Located in the extreme south of the Douro region, just off the main road connecting Guarda with Lamego, Sernancelhe is a delightfully picturesque little town originally founded on the banks of the River Távora in the 10th century.
In its centrally-located main square, the Praça da República, stands Sernancelhe’s star attraction, a well-preserved Romanesque parish church (Igreja Matriz) built in the 13th century.
The church is particularly remarkable for its 12th-century granite statues of Saints Paul and Peter (the only free-standing Romanesque statues in Portugal) fixed into twin niches on either side of the main doorway.
Inside the church is a series of rare 16th-century panels, most notably a magnificent depiction of John the Baptist. The pillory that stands across the square from the church is dated 1554.
Sernancelhe’s historic old quarter retains features of a medieval Jewish settlement and several impressive 16th- and 17th-century townhouses, one of which is the birthplace of Padre João Rodrigues, one of the heroic characters featured in Scorcese’s 2016 epic Hollywood film, Silence.
Born in Sernancelhe in 1561, he died in Macau seventy-two years later after a very eventful life as a sailor, warrior, Jesuit interpreter, missionary, priest and a prominent scholar. He is also known for his many ground-breaking linguistic works, including The Art of the Japanese Language, and for introducing western science and culture to Korea.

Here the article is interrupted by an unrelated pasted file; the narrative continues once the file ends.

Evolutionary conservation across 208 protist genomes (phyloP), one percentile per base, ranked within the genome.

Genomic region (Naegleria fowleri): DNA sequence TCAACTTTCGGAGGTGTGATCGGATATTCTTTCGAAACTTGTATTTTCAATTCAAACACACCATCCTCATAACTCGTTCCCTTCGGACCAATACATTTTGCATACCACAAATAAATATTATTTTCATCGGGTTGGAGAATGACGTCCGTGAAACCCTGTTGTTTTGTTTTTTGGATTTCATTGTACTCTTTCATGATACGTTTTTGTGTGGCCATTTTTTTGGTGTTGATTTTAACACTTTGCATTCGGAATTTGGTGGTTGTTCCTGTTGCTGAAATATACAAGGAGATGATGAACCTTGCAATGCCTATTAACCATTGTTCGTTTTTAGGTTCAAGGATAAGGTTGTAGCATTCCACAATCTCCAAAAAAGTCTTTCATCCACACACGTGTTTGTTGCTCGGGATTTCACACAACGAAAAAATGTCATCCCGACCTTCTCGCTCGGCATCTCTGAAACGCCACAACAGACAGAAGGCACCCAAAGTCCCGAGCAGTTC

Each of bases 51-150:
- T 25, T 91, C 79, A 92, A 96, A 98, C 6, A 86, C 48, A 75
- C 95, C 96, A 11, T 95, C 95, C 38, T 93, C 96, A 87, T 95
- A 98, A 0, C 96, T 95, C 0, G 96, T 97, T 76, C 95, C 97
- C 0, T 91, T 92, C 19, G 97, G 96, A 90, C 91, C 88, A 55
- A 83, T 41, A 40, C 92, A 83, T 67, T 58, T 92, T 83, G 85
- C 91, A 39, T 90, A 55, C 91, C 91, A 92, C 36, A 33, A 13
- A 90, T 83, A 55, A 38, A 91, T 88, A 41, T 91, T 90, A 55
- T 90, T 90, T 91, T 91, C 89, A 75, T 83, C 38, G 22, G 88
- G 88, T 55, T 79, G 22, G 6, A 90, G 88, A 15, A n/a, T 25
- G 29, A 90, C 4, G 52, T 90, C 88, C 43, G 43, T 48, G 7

Nominated for the Best Cinematography Oscar at the 89th Academy Awards, Silence depicts his journey from Portugal to Edo-era Japan (via Macau) to find his missing mentor and to help spread Catholic Christianity across the Far East in the late-16th and early-17th century.
Built by the Knights of Malta, the town’s ruined castle is another of Sernancelhe’s ancient attractions and is well worth visiting for the eye-catching battlemented Casa do Padre (Priest’s Residence) situated at its feet.
And if you happen to be touring the area at the beginning of May, stick around for the local Festa de Nossa Senhora de Ao Pé da Cruz, a lively celebration of spring with much dancing and merrymaking every year on May Day (1st of May).
Sernancelhe is also the perfect base from which to explore the surrounding Beira Alta region, one of the most scenic parts of northern Portugal.
Nearby, in the Serra da Lapa hills that rise to the south of Sernancelhe, stands the sanctuary of Nossa Senhora da Lapa (Our Lady of Lapa). The shrine commemorates the miracle of a dumb shepherd girl called Joana who suddenly found her voice when her mother tried to burn a statue of the Virgin Mary.
Penedono, a short drive north-east of the town, is a charming medieval village worth renowned for its stunning castle (Castelo Roqueiro) featuring four slender crenellated towers that rise aloft like plumes.
Another very old place not be missed is Trancoso, the first of many charming walled towns to be built in this part of Portugal and the site of a famous battle with Spain in 1385.
For a taste of a bustling Portuguese city, why not head for Viseu, the enchanting capital of the Beiras located around 50 kilometres (approximately an hour’s drive) to the south-west of Sernancelhe.
Home to mainland Portugal’s highest peak, the spectacular (and often snow-capped) Serra da Estrela mountain range is also within easy striking distance of Sernancelhe where winter visitors can enjoy some serious skiing and snow-boarding.
Need more inspiration for your next visit? Why not listen to or download the Portugal Travel Show, the podcast for people planning a trip to sunny Portugal…